Overall Rating Bronze
Overall Score 35.40
Liaison David Liebman
Submission Date Feb. 28, 2019
Executive Letter Download

STARS v2.1

Santa Rosa Junior College
OP-21: Hazardous Waste Management

Status Score Responsible Party
Complete 1.00 / 1.00 Robin McHale
Manager
Environmental Health & Safety
"---" indicates that no data was submitted for this field

Does the institution have strategies in place to safely dispose of all hazardous, special (e.g. coal ash), universal, and non-regulated chemical waste and seek to minimize the presence of these materials on campus?:
Yes

A brief description of steps taken to reduce hazardous, special (e.g. coal ash), universal, and non-regulated chemical waste:

In order to produce less chemical waste the Chemistry department uses less materials for their demonstrations. For a reduction in universal waste the campus has been changing lights from florescent lights for LEDs. At the Public Training Center range a collection system has been installed. This collection system collects the material from the range which would be hazardous waste but now it gets hauled and separated.


A brief description of how the institution safely disposes of hazardous, universal, and non-regulated chemical waste:

Hazardous wastes are disposed of in various ways. Typical wastes from the Chemistry Dept. ( A primary waste source), are lab packed in various types and sizes of Department of Transportation approved containers and are transported out of state for disposal. They are incinerated or treated depending on the material characteristics. I discourage landfill disposal but sometimes it is unavoidable.

Photochemical wastes are generated by the Art Dept. and Dental Hygiene. They are transported to San Rafael and go through a process where the toxic material (silver) is extracted from the fluid, reducing the silver content to a level that can be disposed of the sanitary sewer.

Medical Waste is generated by various departments at several campuses and is picked up by a licensed waste hauler (Med Waste Management) and is either incinerated or autoclaved. Typically autoclaved material would contain sharps (needles) and incinerated waste would contain dissected tissues of animals and the like.

Universal Wastes are generated District-wide. They include fluorescent light tubes, batteries, tires, e-waste, and other assorted light bulbs. They are recycled using various practices. For instance, the light tubes have the mercury containing vapor extracted. The glass tube and endcaps are then recycled .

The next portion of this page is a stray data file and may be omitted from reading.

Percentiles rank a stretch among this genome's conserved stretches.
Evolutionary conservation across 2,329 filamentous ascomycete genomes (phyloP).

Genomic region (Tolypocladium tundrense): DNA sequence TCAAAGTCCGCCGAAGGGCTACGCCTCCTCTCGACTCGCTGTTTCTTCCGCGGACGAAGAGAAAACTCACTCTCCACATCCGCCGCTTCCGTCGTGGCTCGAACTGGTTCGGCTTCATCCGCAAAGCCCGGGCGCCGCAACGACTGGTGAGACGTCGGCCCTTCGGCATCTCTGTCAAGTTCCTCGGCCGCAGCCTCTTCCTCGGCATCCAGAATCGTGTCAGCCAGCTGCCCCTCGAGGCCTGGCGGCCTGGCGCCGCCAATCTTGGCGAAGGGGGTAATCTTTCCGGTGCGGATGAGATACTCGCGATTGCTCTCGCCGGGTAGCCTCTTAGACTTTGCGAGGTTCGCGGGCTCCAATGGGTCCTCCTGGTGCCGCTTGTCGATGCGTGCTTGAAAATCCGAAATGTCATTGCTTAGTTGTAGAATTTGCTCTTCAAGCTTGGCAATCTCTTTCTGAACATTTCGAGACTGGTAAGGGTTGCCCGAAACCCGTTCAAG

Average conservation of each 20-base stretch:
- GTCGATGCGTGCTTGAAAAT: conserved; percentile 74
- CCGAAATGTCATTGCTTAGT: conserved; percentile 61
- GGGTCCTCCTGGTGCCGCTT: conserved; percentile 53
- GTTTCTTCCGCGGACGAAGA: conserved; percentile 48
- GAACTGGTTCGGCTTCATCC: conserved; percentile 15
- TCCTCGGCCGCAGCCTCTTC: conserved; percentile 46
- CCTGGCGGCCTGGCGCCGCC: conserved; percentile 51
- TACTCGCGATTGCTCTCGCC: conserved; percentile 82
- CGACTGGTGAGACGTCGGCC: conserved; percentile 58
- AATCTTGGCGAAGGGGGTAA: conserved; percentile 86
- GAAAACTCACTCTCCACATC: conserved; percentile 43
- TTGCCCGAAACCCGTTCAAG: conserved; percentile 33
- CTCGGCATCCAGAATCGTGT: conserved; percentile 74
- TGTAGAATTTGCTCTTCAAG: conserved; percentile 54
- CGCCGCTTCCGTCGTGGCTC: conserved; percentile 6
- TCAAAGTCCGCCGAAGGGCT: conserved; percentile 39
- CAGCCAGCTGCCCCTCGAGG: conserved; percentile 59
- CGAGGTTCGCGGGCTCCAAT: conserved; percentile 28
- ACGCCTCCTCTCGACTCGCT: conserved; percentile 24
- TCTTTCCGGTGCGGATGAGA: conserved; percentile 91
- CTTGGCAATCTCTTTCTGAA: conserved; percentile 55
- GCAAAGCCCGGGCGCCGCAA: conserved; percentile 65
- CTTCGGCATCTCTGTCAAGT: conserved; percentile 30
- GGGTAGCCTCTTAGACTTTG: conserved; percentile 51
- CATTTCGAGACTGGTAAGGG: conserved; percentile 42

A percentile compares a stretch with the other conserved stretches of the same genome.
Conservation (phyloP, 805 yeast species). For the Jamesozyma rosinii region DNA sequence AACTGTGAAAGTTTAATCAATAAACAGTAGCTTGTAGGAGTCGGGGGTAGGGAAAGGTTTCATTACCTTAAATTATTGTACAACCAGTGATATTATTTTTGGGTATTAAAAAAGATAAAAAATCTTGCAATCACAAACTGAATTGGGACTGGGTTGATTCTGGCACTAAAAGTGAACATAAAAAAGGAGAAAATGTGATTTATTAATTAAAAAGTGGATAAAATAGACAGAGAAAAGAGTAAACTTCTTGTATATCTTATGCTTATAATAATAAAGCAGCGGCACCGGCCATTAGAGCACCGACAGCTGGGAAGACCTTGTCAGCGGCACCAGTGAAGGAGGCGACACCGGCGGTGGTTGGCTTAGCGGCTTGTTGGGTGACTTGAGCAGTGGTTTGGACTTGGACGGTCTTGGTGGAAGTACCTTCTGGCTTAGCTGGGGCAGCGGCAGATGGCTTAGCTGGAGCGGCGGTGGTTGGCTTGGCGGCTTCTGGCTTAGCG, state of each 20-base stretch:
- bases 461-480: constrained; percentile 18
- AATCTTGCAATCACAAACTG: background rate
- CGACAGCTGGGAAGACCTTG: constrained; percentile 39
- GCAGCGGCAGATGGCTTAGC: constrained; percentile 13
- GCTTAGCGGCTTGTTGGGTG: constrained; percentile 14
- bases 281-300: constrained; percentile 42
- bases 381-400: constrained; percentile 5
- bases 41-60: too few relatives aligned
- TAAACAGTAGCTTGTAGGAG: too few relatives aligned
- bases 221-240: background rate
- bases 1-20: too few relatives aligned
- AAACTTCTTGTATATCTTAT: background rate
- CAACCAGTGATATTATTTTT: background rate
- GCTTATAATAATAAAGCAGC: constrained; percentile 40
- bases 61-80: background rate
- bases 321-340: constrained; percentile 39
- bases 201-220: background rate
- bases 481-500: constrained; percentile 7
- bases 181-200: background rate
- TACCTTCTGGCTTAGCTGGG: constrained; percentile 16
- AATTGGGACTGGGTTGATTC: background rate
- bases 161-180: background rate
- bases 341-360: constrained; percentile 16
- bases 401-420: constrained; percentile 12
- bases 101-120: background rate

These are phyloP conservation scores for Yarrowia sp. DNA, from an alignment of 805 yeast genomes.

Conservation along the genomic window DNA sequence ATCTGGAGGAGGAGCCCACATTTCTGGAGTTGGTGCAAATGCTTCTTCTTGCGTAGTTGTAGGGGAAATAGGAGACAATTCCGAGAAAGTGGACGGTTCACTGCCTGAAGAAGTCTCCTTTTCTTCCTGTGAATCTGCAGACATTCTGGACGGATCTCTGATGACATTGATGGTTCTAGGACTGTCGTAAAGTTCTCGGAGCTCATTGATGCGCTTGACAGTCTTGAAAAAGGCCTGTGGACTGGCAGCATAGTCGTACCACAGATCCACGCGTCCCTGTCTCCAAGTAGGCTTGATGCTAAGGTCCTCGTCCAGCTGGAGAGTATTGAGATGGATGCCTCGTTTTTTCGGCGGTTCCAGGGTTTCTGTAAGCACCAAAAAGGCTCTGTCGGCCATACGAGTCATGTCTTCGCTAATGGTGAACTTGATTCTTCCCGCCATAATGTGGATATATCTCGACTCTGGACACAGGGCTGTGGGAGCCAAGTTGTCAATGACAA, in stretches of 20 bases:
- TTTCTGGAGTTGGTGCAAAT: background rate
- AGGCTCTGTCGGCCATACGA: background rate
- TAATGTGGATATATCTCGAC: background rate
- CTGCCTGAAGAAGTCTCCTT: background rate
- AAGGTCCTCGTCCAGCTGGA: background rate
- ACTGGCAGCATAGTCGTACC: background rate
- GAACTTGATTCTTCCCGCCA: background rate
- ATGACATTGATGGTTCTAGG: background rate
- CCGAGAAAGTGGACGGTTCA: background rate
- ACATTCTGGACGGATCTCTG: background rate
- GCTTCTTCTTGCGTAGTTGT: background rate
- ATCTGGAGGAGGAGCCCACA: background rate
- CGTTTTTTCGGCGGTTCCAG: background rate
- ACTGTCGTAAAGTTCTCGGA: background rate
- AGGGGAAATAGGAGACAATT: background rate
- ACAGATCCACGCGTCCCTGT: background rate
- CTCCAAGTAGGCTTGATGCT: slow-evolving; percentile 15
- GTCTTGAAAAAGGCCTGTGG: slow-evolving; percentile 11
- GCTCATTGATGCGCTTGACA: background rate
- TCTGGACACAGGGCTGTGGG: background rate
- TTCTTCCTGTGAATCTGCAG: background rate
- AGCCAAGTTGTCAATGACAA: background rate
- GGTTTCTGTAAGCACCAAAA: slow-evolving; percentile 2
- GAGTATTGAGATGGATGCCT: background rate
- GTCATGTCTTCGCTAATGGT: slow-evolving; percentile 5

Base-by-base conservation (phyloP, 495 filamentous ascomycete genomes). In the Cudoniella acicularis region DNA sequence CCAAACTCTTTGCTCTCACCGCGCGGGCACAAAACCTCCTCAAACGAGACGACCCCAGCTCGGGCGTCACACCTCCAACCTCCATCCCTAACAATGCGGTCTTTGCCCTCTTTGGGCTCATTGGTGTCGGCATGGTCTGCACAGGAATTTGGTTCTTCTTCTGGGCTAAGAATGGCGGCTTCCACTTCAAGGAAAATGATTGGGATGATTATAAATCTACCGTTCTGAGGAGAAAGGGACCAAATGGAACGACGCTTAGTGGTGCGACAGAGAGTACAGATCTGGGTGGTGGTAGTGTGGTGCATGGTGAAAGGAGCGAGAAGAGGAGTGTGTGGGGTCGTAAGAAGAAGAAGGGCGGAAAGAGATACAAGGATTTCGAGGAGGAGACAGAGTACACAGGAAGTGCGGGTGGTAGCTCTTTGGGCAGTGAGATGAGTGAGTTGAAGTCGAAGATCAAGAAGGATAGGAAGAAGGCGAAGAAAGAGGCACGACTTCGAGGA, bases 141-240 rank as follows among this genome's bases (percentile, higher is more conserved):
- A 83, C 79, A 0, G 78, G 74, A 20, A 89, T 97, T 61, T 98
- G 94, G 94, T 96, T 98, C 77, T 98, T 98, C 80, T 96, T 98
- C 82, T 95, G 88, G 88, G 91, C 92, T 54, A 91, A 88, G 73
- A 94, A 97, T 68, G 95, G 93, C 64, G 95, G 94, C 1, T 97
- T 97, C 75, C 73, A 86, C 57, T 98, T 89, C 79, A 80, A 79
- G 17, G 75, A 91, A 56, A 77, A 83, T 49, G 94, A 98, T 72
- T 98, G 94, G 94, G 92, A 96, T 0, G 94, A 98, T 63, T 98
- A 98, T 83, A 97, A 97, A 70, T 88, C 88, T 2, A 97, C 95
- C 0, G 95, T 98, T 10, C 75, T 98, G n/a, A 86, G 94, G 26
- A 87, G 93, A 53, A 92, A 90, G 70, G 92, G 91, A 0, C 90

A brief description of any significant hazardous material release incidents during the previous three years, including volume, impact and response/remediation:

None


A brief description of any inventory system employed by the institution to facilitate the reuse or redistribution of laboratory chemicals:

The Chemistry Department has the most accurate system of chemical tracking as they must know how much material to order year by year. I believe they have students employed there perform a periodic check. Information contained on Hazardous Waste Manifests may help a little to track as well, but the amounts indicated are sometimes only best guesses by the waste technician.

We are currently working with a vendor called Site Hawk to manage our SDS’s and are trying to incorporate a chemical inventory tracking component as well. It is a slow process but our department is starting to make a little headway.


Does the institution have or participate in a program to responsibly recycle, reuse, and/or refurbish electronic waste generated by the institution?:
Yes

Does the institution have or participate in a program to responsibly recycle, reuse, and/or refurbish electronic waste generated by students?:
Yes

A brief description of the electronic waste recycling program(s), including information about how electronic waste generated by the institution and/or students is recycled:

The district contracts with METech which handles the electronic waste recycling program for the institution. For student electronic there was a free E-waste recycling event around earth day.


Is the institution’s electronic waste recycler certified under the e-Stewards and/or Responsible Recycling (R2) standards?:
Yes

Electronic waste recycled or otherwise diverted from the landfill or incinerator during the most recent year for which data is available during the previous three years:
---

The website URL where information about the programs or initiatives is available:
---

Additional documentation to support the submission:

The information presented here is self-reported. While AASHE staff review portions of all STARS reports and institutions are welcome to seek additional forms of review, the data in STARS reports are not verified by AASHE. If you believe any of this information is erroneous or inconsistent with credit criteria, please review the process for inquiring about the information reported by an institution and complete the Data Inquiry Form.